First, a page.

Strong and severe thunderstorms will be possible late tonight. We'll be tracking strong winds, large hail and even a risk of isolated tornadoes.
LOUISVILLE, Ky. (AP) - A trio of retired Louisville EMS vehicles are embarking on the ultimate road trip. A group of local doctors and volunteers will drive the three ambulances to central America this week to help the residents of struggling towns in Guatemala.
The ambulances were retired by Metro EMS after their odometers rolled past 100,000 miles. Rather than allow them to rust or sell them, Metro EMS director Dr. Neal Richmond and local plastic surgeon Dr. John Barker worked together to find out a way to put the vehicles to good use.
Barker, who has made several medical mission trips to foreign countries over the years, thought donating the still-operational vehicles to areas in need would be a better than having them sit idle.
"We had these three big empty ambulances, and I thought that's a shame to have empty space," Barker said.
The ambulances won't be heading south empty. Louisville-based Supplies Over Seas and a local church are donating supplies and goods to take on the 2,900-mile trip. A local auto service store also gave all three vehicles a free tune-up to make sure they're capable of making the journey.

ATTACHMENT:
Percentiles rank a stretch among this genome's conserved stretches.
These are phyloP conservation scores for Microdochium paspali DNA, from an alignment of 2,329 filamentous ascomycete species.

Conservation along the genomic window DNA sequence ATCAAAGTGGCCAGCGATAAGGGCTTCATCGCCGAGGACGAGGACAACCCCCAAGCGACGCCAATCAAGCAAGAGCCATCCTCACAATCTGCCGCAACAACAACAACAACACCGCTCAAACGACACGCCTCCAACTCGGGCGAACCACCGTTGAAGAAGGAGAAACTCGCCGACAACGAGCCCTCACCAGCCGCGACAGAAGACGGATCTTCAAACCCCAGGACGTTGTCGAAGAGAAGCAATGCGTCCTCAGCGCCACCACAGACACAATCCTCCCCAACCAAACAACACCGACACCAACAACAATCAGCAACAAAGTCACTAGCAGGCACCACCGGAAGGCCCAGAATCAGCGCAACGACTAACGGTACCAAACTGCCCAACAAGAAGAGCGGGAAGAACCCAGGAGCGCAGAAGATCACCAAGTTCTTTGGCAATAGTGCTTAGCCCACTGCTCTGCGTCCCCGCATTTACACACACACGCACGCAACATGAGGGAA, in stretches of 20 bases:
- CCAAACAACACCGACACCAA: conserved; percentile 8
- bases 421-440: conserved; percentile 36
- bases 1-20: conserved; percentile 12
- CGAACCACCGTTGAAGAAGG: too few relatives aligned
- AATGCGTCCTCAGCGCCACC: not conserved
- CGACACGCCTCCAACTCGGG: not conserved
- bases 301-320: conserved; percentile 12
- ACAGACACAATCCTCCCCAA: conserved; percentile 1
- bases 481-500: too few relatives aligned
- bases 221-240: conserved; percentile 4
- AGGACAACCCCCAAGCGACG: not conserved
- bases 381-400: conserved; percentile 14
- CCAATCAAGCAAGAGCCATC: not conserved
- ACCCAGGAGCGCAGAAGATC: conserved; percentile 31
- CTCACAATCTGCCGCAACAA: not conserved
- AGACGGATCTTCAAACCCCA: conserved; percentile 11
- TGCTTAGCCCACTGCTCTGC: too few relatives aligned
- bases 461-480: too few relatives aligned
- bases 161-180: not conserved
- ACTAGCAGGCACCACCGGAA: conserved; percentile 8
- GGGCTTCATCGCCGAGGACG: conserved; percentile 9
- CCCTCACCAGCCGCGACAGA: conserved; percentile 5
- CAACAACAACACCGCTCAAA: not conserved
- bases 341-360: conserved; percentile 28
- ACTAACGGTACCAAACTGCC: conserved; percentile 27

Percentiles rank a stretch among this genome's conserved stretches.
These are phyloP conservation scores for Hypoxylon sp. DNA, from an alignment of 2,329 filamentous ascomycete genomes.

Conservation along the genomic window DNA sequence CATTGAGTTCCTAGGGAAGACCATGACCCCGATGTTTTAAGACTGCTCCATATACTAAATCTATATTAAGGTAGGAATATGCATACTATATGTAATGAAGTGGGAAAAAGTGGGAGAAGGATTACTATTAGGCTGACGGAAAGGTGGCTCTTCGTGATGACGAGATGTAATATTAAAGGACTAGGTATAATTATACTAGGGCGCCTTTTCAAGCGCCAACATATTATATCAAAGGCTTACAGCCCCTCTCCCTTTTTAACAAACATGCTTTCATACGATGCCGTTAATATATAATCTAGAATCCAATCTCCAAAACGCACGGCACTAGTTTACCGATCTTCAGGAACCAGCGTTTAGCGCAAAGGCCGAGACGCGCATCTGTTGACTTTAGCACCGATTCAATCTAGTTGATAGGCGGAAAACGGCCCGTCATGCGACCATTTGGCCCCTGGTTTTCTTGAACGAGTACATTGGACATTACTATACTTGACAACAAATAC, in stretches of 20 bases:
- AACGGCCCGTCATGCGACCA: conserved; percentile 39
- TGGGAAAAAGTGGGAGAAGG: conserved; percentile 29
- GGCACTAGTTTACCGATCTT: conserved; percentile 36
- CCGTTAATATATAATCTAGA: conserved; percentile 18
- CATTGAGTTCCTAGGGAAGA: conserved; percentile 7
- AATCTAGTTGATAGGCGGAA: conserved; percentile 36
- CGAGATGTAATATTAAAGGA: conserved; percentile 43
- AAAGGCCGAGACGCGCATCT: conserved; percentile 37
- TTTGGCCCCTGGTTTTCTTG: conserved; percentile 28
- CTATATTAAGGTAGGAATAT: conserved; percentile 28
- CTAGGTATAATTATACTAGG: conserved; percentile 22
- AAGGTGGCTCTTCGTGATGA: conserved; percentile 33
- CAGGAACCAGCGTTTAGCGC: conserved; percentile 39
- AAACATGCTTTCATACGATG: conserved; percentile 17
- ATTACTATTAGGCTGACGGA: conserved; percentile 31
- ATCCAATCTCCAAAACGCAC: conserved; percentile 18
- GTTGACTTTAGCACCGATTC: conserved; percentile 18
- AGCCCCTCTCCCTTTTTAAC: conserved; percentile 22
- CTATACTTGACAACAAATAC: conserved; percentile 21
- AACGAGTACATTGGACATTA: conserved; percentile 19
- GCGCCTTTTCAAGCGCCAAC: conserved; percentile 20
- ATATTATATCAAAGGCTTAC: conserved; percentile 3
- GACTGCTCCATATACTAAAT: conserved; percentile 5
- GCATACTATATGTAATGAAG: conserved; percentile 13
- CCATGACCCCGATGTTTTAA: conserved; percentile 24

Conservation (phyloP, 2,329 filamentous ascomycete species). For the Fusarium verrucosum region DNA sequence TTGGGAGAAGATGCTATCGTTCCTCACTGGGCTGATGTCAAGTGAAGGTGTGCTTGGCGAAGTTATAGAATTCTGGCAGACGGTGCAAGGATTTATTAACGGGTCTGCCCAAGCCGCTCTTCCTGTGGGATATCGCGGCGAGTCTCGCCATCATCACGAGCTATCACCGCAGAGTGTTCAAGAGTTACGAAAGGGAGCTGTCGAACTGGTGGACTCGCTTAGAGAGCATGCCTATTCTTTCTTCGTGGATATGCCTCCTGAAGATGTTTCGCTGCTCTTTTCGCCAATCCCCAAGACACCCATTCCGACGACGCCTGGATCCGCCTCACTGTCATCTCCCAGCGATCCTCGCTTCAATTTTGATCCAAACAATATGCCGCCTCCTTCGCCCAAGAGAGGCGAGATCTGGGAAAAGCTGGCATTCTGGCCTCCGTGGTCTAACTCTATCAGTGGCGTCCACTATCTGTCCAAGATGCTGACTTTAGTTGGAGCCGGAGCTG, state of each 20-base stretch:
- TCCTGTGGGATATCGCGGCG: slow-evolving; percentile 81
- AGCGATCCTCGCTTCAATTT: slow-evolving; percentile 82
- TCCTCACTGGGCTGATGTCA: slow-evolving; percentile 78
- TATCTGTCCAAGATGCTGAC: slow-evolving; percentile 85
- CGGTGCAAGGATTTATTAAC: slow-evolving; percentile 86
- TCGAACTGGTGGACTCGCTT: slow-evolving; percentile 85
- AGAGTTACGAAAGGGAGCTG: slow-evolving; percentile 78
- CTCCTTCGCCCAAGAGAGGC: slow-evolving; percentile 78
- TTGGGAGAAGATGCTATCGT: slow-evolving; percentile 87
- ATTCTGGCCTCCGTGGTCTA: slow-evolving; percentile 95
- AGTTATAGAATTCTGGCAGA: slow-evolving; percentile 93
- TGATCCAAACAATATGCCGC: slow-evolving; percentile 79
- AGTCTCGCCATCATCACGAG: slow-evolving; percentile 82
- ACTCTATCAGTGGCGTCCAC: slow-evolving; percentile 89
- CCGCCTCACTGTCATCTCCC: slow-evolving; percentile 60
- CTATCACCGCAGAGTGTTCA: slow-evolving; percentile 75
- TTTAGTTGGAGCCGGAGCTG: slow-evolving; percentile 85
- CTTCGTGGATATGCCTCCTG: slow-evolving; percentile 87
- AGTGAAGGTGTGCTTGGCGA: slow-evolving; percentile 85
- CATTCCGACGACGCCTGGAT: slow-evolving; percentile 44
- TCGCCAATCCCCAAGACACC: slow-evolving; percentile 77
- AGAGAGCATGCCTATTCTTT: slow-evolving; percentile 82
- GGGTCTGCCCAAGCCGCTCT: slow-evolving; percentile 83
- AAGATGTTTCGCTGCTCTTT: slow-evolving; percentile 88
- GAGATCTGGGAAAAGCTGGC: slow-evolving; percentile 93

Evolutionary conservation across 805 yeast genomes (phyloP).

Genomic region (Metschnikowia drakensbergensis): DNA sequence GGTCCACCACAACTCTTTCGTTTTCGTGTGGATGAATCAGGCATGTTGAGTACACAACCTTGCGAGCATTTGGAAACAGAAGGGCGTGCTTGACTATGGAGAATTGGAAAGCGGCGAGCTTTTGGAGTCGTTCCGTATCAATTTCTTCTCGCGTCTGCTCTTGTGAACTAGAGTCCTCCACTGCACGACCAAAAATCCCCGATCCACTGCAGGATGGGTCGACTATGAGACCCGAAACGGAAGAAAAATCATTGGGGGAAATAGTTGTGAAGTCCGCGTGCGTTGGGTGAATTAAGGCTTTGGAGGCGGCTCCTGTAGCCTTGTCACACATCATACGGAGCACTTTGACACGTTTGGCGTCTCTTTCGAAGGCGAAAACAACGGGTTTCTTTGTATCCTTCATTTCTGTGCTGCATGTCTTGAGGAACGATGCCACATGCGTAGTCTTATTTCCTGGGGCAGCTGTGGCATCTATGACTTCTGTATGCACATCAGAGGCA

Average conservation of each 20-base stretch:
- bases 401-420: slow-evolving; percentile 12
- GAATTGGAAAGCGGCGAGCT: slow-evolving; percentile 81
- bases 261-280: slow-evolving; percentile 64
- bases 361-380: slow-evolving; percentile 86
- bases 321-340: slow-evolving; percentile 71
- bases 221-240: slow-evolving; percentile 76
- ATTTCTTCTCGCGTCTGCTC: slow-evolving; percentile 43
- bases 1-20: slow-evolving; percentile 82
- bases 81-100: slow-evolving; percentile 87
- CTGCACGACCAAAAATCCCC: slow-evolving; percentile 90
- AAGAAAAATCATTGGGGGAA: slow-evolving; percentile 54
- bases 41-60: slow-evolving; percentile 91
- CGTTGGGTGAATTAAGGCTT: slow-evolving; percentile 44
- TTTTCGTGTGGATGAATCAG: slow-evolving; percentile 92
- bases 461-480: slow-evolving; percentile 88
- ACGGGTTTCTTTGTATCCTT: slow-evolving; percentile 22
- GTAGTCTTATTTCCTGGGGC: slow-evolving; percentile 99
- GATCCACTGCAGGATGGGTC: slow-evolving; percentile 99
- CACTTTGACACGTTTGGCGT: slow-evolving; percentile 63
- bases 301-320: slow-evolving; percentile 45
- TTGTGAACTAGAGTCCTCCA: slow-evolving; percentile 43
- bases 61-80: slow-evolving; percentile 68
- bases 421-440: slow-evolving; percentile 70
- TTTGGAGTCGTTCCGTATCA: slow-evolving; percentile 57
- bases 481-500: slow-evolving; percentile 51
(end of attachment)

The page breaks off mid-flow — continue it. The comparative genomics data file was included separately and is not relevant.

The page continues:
"It's just the fun of seeing something here that we're not using and something they could use so much," Barker said.
One of the ambulances will go to Hospicio San Jose de la Montana orphanage in Santa Lucia Milpas Altas. The orphanage is home to children who are HIV-positive. The ambulance will serve as a shuttle to take the children to medical appointments.
The city of Quiche, a community of 500,000, will also receive an ambulance. The vehicle will be used by the Bomberos, the town's fire department, and the local EMS service.
The volunteers will also deliver a vehicle to the village of Patzun, which was devastated following Hurricane Stan in 2005.The trip is expected to take about a week.
"It's a really great way to link with some community that has all the same needs as we do but very few of the resources," Richmond said. "People go to extreme lengths to get help, and we're just trying to give them a couple of tools."
Information from: The Courier-Journal,
(Copyright 2007 by The Associated Press. All Rights Reserved.)